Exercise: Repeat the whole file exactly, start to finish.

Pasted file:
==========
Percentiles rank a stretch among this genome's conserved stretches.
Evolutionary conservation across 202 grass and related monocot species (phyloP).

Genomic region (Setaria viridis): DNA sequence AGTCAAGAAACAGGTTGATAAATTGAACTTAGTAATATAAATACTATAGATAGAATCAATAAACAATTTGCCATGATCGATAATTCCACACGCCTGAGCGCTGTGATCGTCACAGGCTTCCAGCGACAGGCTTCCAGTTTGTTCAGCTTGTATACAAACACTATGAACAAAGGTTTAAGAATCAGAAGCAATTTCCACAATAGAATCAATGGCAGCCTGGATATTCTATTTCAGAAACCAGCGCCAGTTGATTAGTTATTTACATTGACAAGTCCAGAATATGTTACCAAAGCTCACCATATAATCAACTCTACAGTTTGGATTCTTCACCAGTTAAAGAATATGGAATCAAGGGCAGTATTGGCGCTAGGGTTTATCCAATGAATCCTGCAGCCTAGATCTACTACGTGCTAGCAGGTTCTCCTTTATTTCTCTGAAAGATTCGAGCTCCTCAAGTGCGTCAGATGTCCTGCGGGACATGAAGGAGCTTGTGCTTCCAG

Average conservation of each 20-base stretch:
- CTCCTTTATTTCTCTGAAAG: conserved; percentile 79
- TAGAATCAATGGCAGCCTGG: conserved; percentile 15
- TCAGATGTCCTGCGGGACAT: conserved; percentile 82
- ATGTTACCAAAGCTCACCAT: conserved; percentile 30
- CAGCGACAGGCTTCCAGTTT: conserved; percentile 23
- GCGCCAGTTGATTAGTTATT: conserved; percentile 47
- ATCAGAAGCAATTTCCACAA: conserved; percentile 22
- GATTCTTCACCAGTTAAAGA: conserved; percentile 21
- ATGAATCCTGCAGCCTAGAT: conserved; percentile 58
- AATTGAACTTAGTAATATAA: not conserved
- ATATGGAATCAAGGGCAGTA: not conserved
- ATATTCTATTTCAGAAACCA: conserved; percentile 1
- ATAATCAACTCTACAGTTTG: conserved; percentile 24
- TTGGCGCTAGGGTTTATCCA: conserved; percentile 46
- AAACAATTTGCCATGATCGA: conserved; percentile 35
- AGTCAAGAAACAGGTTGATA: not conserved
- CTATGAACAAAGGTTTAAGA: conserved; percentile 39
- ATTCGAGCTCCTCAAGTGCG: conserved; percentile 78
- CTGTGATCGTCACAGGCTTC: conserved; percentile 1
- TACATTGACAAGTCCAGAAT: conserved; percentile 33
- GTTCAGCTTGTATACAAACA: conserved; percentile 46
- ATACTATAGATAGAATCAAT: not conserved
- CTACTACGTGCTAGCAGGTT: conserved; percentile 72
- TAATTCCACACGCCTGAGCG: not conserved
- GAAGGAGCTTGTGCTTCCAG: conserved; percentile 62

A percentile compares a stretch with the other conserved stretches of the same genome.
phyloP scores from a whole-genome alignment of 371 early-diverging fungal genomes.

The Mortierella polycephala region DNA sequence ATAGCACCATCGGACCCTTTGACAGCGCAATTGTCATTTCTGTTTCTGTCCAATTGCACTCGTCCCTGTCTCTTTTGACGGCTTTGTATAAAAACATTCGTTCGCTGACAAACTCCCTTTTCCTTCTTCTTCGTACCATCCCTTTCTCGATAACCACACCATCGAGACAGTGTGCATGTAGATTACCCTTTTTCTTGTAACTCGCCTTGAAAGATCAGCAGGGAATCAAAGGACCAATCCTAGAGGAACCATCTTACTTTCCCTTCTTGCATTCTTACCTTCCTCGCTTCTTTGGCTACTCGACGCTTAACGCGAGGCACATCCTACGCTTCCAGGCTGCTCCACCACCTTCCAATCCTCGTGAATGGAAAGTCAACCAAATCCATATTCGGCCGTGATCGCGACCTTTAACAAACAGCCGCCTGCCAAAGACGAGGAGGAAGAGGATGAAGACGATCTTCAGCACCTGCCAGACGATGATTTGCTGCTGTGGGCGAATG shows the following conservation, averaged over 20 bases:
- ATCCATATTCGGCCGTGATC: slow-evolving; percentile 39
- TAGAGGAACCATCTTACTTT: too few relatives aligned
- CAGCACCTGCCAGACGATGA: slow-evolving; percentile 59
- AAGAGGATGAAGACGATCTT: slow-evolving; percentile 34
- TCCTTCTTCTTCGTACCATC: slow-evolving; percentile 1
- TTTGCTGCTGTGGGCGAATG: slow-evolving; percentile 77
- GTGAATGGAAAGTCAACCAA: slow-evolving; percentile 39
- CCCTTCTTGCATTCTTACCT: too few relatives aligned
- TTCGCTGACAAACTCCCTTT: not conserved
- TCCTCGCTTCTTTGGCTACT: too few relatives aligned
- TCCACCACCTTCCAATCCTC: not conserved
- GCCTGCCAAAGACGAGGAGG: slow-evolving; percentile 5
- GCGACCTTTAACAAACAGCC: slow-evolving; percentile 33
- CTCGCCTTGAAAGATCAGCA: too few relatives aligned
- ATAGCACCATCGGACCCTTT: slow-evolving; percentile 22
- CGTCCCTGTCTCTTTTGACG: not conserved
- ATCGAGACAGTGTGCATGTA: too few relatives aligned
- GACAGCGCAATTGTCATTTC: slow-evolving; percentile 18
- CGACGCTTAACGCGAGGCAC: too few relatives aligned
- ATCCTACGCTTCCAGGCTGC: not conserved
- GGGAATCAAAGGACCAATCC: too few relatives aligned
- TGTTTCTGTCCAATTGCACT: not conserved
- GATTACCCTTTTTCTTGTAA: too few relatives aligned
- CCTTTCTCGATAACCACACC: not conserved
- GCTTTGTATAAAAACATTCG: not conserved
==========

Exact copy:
Percentiles rank a stretch among this genome's conserved stretches.
Evolutionary conservation across 202 grass and related monocot species (phyloP).

Genomic region (Setaria viridis): DNA sequence AGTCAAGAAACAGGTTGATAAATTGAACTTAGTAATATAAATACTATAGATAGAATCAATAAACAATTTGCCATGATCGATAATTCCACACGCCTGAGCGCTGTGATCGTCACAGGCTTCCAGCGACAGGCTTCCAGTTTGTTCAGCTTGTATACAAACACTATGAACAAAGGTTTAAGAATCAGAAGCAATTTCCACAATAGAATCAATGGCAGCCTGGATATTCTATTTCAGAAACCAGCGCCAGTTGATTAGTTATTTACATTGACAAGTCCAGAATATGTTACCAAAGCTCACCATATAATCAACTCTACAGTTTGGATTCTTCACCAGTTAAAGAATATGGAATCAAGGGCAGTATTGGCGCTAGGGTTTATCCAATGAATCCTGCAGCCTAGATCTACTACGTGCTAGCAGGTTCTCCTTTATTTCTCTGAAAGATTCGAGCTCCTCAAGTGCGTCAGATGTCCTGCGGGACATGAAGGAGCTTGTGCTTCCAG

Average conservation of each 20-base stretch:
- CTCCTTTATTTCTCTGAAAG: conserved; percentile 79
- TAGAATCAATGGCAGCCTGG: conserved; percentile 15
- TCAGATGTCCTGCGGGACAT: conserved; percentile 82
- ATGTTACCAAAGCTCACCAT: conserved; percentile 30
- CAGCGACAGGCTTCCAGTTT: conserved; percentile 23
- GCGCCAGTTGATTAGTTATT: conserved; percentile 47
- ATCAGAAGCAATTTCCACAA: conserved; percentile 22
- GATTCTTCACCAGTTAAAGA: conserved; percentile 21
- ATGAATCCTGCAGCCTAGAT: conserved; percentile 58
- AATTGAACTTAGTAATATAA: not conserved
- ATATGGAATCAAGGGCAGTA: not conserved
- ATATTCTATTTCAGAAACCA: conserved; percentile 1
- ATAATCAACTCTACAGTTTG: conserved; percentile 24
- TTGGCGCTAGGGTTTATCCA: conserved; percentile 46
- AAACAATTTGCCATGATCGA: conserved; percentile 35
- AGTCAAGAAACAGGTTGATA: not conserved
- CTATGAACAAAGGTTTAAGA: conserved; percentile 39
- ATTCGAGCTCCTCAAGTGCG: conserved; percentile 78
- CTGTGATCGTCACAGGCTTC: conserved; percentile 1
- TACATTGACAAGTCCAGAAT: conserved; percentile 33
- GTTCAGCTTGTATACAAACA: conserved; percentile 46
- ATACTATAGATAGAATCAAT: not conserved
- CTACTACGTGCTAGCAGGTT: conserved; percentile 72
- TAATTCCACACGCCTGAGCG: not conserved
- GAAGGAGCTTGTGCTTCCAG: conserved; percentile 62

A percentile compares a stretch with the other conserved stretches of the same genome.
phyloP scores from a whole-genome alignment of 371 early-diverging fungal genomes.

The Mortierella polycephala region DNA sequence ATAGCACCATCGGACCCTTTGACAGCGCAATTGTCATTTCTGTTTCTGTCCAATTGCACTCGTCCCTGTCTCTTTTGACGGCTTTGTATAAAAACATTCGTTCGCTGACAAACTCCCTTTTCCTTCTTCTTCGTACCATCCCTTTCTCGATAACCACACCATCGAGACAGTGTGCATGTAGATTACCCTTTTTCTTGTAACTCGCCTTGAAAGATCAGCAGGGAATCAAAGGACCAATCCTAGAGGAACCATCTTACTTTCCCTTCTTGCATTCTTACCTTCCTCGCTTCTTTGGCTACTCGACGCTTAACGCGAGGCACATCCTACGCTTCCAGGCTGCTCCACCACCTTCCAATCCTCGTGAATGGAAAGTCAACCAAATCCATATTCGGCCGTGATCGCGACCTTTAACAAACAGCCGCCTGCCAAAGACGAGGAGGAAGAGGATGAAGACGATCTTCAGCACCTGCCAGACGATGATTTGCTGCTGTGGGCGAATG shows the following conservation, averaged over 20 bases:
- ATCCATATTCGGCCGTGATC: slow-evolving; percentile 39
- TAGAGGAACCATCTTACTTT: too few relatives aligned
- CAGCACCTGCCAGACGATGA: slow-evolving; percentile 59
- AAGAGGATGAAGACGATCTT: slow-evolving; percentile 34
- TCCTTCTTCTTCGTACCATC: slow-evolving; percentile 1
- TTTGCTGCTGTGGGCGAATG: slow-evolving; percentile 77
- GTGAATGGAAAGTCAACCAA: slow-evolving; percentile 39
- CCCTTCTTGCATTCTTACCT: too few relatives aligned
- TTCGCTGACAAACTCCCTTT: not conserved
- TCCTCGCTTCTTTGGCTACT: too few relatives aligned
- TCCACCACCTTCCAATCCTC: not conserved
- GCCTGCCAAAGACGAGGAGG: slow-evolving; percentile 5
- GCGACCTTTAACAAACAGCC: slow-evolving; percentile 33
- CTCGCCTTGAAAGATCAGCA: too few relatives aligned
- ATAGCACCATCGGACCCTTT: slow-evolving; percentile 22
- CGTCCCTGTCTCTTTTGACG: not conserved
- ATCGAGACAGTGTGCATGTA: too few relatives aligned
- GACAGCGCAATTGTCATTTC: slow-evolving; percentile 18
- CGACGCTTAACGCGAGGCAC: too few relatives aligned
- ATCCTACGCTTCCAGGCTGC: not conserved
- GGGAATCAAAGGACCAATCC: too few relatives aligned
- TGTTTCTGTCCAATTGCACT: not conserved
- GATTACCCTTTTTCTTGTAA: too few relatives aligned
- CCTTTCTCGATAACCACACC: not conserved
- GCTTTGTATAAAAACATTCG: not conserved